- Up to $25,000
- Fast turnaround
- Will be repaid in full or in part by proceeds from the EIDL loan
Find an Express Bridge Loan Lender by connecting with your local SBA District Office.
The Federal Reserve established the Main Street Lending Program to support lending to small and medium-sized businesses that were in sound financial condition before the onset of the COVID-19 pandemic. The Program will operate through three facilities: the Main Street New Loan Facility (MSNLF), the Main Street Priority Loan Facility (MSPLF), and the Main Street Expanded Loan Facility (MSELF). FMI: https://www.federalreserve.gov/monetarypolicy/mainstreetlending.htm
CARES ACT FAQ
How the CARES Act helps Texans:
- Aids the health care industry responding to the pandemic:
- Provides an additional $100 billion for hospitals
- Provides $11 billion for vaccines, therapeutics, diagnostics, and other medical needs
- Provides $1.5 billion in support for local, state, and federal public health agencies
- Opens up telehealth access for home-based services, community health centers, and rural health centers and provides an additional $1.3 billion for community health centers to treat COVID-19 patients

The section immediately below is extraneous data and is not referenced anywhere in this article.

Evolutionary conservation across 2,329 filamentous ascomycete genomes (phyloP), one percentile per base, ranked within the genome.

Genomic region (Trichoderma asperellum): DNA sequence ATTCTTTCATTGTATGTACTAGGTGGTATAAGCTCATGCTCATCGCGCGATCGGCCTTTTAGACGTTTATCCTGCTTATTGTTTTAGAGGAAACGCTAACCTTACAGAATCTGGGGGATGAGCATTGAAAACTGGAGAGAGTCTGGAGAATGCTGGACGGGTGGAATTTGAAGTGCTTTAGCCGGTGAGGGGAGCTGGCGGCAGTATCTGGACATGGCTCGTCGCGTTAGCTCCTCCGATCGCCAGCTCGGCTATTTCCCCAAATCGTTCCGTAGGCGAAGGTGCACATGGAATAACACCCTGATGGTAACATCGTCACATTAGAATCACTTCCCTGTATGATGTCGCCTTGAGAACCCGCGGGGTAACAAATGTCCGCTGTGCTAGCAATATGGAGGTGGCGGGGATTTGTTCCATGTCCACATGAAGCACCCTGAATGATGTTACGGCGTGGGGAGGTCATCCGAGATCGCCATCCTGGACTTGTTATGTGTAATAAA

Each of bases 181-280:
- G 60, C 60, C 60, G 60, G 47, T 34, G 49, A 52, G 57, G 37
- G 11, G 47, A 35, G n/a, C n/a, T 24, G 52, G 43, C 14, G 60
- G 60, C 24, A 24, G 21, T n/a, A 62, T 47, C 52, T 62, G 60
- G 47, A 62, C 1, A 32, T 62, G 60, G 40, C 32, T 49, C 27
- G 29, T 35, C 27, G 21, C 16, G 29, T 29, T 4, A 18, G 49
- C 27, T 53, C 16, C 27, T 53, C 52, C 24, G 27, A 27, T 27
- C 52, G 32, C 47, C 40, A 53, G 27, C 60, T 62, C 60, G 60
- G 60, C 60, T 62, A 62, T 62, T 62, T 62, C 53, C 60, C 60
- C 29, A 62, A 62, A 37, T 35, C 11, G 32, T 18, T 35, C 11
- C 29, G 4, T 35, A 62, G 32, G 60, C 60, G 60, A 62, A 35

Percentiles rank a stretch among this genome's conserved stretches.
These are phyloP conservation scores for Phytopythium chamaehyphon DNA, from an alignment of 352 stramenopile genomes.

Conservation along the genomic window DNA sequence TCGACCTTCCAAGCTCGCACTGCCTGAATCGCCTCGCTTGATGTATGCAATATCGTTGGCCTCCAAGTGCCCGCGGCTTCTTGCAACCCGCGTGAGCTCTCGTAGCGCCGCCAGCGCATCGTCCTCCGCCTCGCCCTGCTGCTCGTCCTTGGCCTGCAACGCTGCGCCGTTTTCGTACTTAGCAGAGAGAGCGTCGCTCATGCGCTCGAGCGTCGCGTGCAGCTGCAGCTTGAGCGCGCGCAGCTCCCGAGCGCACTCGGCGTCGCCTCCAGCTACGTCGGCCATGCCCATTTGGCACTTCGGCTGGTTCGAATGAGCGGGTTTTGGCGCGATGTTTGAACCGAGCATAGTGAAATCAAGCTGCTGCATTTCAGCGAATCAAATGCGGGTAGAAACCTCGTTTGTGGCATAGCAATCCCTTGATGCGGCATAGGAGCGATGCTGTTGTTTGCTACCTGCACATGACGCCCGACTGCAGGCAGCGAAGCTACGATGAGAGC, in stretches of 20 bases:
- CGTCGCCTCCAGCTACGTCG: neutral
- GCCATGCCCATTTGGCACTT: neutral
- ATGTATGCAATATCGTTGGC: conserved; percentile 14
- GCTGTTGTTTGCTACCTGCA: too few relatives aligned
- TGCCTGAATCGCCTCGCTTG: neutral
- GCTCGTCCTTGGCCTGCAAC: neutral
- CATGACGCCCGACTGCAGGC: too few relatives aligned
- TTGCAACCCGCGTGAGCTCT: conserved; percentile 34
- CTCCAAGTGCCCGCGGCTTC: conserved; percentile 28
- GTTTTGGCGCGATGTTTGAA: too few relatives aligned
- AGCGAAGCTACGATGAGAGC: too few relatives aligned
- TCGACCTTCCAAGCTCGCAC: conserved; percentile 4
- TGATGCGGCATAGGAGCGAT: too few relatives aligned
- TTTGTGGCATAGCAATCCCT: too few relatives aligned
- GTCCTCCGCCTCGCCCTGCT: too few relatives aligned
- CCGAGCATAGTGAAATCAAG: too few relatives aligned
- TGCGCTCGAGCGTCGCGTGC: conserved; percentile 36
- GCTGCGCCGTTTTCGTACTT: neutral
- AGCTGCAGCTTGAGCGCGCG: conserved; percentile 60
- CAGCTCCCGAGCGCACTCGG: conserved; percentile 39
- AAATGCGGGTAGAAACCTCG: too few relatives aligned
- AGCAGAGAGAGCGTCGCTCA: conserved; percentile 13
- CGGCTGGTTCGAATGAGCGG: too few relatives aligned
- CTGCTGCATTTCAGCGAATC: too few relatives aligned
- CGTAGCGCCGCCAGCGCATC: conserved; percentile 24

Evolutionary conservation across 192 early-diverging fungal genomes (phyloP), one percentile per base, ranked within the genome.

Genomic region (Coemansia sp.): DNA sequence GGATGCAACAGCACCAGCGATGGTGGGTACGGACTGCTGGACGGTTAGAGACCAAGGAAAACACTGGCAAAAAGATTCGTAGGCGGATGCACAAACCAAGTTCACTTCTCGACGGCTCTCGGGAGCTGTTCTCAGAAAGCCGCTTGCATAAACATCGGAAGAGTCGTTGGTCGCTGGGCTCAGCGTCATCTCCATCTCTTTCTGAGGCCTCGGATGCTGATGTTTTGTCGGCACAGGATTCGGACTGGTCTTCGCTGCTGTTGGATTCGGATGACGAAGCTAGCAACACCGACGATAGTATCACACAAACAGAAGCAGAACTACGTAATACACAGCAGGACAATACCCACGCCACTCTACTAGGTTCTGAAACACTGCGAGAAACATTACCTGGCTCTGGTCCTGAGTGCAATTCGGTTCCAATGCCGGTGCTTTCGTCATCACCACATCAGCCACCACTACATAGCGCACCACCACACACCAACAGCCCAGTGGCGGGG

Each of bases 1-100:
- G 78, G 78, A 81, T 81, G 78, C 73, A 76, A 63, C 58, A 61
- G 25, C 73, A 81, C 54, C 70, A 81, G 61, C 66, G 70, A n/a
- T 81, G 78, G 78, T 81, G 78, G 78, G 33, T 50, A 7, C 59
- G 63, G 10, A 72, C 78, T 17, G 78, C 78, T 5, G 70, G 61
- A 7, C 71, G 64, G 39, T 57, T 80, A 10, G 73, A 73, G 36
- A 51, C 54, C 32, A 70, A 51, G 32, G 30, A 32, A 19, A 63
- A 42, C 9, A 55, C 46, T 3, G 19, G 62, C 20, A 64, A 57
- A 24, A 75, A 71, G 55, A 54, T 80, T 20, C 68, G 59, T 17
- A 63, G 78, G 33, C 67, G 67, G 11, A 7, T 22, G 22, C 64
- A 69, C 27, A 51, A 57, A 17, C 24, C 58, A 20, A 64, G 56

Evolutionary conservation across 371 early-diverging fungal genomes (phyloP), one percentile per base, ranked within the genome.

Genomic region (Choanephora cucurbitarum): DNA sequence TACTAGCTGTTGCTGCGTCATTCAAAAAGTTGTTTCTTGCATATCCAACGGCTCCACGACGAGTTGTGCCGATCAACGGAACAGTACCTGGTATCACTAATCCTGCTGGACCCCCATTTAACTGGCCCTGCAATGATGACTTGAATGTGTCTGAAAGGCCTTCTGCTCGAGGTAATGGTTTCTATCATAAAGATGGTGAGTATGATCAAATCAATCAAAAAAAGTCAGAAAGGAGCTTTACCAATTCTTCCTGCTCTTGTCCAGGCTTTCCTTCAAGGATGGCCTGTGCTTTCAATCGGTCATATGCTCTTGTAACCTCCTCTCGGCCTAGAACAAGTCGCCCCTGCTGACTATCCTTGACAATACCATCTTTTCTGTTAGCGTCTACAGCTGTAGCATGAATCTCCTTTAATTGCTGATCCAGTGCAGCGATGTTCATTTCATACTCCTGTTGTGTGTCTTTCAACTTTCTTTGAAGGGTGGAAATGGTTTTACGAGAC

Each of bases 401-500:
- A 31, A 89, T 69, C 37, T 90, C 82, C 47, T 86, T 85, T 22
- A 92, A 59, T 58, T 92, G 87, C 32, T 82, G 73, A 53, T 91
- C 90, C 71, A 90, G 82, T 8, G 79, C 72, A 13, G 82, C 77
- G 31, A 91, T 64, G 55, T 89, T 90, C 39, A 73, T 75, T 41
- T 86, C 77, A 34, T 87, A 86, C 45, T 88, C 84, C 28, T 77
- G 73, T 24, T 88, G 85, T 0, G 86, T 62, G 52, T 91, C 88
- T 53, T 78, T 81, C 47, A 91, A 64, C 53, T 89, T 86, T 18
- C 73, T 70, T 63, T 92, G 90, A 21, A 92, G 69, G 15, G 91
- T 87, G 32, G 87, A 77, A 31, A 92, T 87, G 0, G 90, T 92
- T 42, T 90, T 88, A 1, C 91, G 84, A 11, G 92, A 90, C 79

- Provides direct and immediate financial relief to Texans:
- Allots $1,200 checks to each Texan making less than $75,000 annually ($2,400 for a couple making less than $150,000 annually), plus $500 per child
- Allows Texans to access their retirement plans for coronavirus-related expenses without an early withdrawal penalty
- Allows Texans to defer student loan payments for 6 months with no penalty or interest
- Incentivizes charitable giving by temporarily increasing the amount Texans can deduct from their taxes for charitable contributions, and allows
- Expands unemployment insurance (UI) for Texas workers:
- Provides an extra $600 weekly federal UI benefit on top of the state maximum temporarily
- Funds an additional 13 weeks of federally-funded unemployment eligibility for individuals after they’ve exhausted state UI benefits through the end of the year
- Temporarily expands UI eligibility to include the self-employed, independent contractors, those with limited work history, railroad workers, and those who worked at non-profit entities
- Offers relief for Texas businesses:
- Provides $500 billion in secured loans to affected businesses and establishes an Inspector General and Oversight Board to provide accountability for the loan program
- Provides $350 billion for SBA interruption loans
- Provides bankruptcy relief for Texas small businesses by raising the maximum debt threshold for eligibility, so that more small- and medium-sized businesses can get through bankruptcy faster and more easily
- Delays the employer payroll tax
- Increases the amount of deductible business interest allowed
- Offers a Temporary Employer Retention Credit for certain businesses
- Temporarily freezes the Employer Student Loan Repayment
- Allows SBA loan forgiveness for mortgage payments, payroll, and utility payments
- Suspends aviation excise taxes through 2020; provides $32 billion in payroll assistance grants for airlines like those based in Texas and supporting industries